State Street Global Advisors’ Australia and New Zealand Proxy Voting and Engagement Guidelines address areas including board structure, audit related issues, capital structure, remuneration, environmental, social, and other governance related issues. Principally we believe the primary responsibility of the board of directors is to preserve and enhance shareholder value and protect shareholder interests. In order to carry out their primary responsibilities, directors have to undertake activities that range from setting strategy and overseeing executive management to monitoring the risks that arise from a company’s business, including risks related to sustainability issues. Further, good corporate governance necessitates the existence of effective internal controls and risk management systems, which should be governed by the board.
When voting and engaging with companies in global markets, we consider market specific nuances in the manner that we believe will best protect and promote the long-term economic value of client investments. We expect companies to observe the relevant laws and regulations of their respective markets as well as country specific best practice guidelines, and corporate governance codes. We may hold companies in such markets to our global standards when we feel that a country’s regulatory requirements do not address some of the key philosophical principles that we believe are fundamental to our global voting guidelines.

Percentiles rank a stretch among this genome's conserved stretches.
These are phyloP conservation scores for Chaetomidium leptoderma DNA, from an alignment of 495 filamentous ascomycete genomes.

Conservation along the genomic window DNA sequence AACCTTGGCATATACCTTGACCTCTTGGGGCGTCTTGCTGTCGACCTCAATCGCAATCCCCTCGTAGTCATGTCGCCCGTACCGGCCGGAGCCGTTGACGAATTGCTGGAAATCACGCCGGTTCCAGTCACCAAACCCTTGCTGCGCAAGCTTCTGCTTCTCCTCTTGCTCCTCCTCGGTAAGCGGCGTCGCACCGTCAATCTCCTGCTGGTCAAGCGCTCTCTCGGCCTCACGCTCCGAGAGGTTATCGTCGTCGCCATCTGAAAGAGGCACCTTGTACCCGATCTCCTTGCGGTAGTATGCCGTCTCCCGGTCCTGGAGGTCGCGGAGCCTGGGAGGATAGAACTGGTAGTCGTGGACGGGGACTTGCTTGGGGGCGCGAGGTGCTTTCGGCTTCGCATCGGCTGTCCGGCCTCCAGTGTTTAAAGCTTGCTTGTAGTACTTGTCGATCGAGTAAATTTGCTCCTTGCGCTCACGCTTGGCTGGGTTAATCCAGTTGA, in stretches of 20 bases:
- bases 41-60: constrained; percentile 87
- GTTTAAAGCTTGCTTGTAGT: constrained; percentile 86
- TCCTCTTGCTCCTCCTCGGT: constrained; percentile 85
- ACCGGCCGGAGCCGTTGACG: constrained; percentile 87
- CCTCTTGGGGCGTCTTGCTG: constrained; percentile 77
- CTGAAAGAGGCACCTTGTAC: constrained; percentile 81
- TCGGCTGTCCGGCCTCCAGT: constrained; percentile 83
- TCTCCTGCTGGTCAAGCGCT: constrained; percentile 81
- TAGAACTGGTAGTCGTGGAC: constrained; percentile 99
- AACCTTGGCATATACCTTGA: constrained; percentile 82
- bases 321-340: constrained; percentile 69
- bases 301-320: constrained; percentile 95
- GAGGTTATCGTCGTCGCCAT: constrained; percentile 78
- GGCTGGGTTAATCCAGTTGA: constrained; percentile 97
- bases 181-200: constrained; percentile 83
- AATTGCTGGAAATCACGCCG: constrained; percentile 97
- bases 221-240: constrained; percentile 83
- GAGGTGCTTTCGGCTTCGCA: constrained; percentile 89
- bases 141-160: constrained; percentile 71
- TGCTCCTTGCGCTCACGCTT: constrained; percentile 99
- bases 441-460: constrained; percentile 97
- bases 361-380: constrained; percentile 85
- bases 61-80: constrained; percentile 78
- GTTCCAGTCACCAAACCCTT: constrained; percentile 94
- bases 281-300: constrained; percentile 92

In our analysis and research into corporate governance issues in Australia and New Zealand, we expect all companies at a minimum to comply with the ASX Corporate Governance Principles and proactively monitor companies’ adherence to the principles. Consistent with the ‘comply or explain’ expectations established by the Principles, we encourage companies to proactively disclose their level